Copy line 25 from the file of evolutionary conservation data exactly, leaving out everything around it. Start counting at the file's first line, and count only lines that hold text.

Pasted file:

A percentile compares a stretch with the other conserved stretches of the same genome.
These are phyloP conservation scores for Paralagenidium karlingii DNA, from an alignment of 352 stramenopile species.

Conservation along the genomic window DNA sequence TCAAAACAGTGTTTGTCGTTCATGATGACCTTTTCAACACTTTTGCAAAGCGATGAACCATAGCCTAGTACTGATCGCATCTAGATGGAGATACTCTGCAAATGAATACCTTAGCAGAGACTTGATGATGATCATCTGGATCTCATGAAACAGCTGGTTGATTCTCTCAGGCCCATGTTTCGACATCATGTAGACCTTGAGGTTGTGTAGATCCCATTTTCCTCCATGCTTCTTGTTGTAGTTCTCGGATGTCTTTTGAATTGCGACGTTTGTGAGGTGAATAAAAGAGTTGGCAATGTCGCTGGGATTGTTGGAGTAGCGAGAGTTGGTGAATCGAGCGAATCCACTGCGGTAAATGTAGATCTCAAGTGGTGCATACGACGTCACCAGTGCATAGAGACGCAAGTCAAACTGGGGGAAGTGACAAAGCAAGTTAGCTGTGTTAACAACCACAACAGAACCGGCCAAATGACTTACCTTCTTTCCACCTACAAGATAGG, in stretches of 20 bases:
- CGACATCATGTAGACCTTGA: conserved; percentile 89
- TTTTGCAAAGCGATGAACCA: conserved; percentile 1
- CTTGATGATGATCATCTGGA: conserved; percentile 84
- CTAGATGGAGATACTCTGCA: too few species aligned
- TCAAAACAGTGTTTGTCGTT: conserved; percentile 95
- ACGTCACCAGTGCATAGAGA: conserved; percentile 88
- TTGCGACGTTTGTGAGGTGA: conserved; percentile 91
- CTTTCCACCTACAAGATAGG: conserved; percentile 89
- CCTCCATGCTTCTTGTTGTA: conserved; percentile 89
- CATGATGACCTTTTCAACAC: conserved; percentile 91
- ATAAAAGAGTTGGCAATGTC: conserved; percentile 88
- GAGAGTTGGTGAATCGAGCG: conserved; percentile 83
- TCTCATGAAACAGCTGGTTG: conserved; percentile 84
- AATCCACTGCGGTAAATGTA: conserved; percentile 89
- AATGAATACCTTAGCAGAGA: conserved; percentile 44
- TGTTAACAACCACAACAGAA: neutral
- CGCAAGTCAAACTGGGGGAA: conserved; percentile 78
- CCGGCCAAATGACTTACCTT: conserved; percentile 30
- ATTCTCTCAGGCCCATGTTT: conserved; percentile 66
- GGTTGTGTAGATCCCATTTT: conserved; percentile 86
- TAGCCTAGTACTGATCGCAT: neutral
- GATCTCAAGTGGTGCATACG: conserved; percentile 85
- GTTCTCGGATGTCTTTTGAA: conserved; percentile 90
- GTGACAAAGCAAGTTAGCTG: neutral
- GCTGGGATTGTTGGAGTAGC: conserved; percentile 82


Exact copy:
- GATCTCAAGTGGTGCATACG: conserved; percentile 85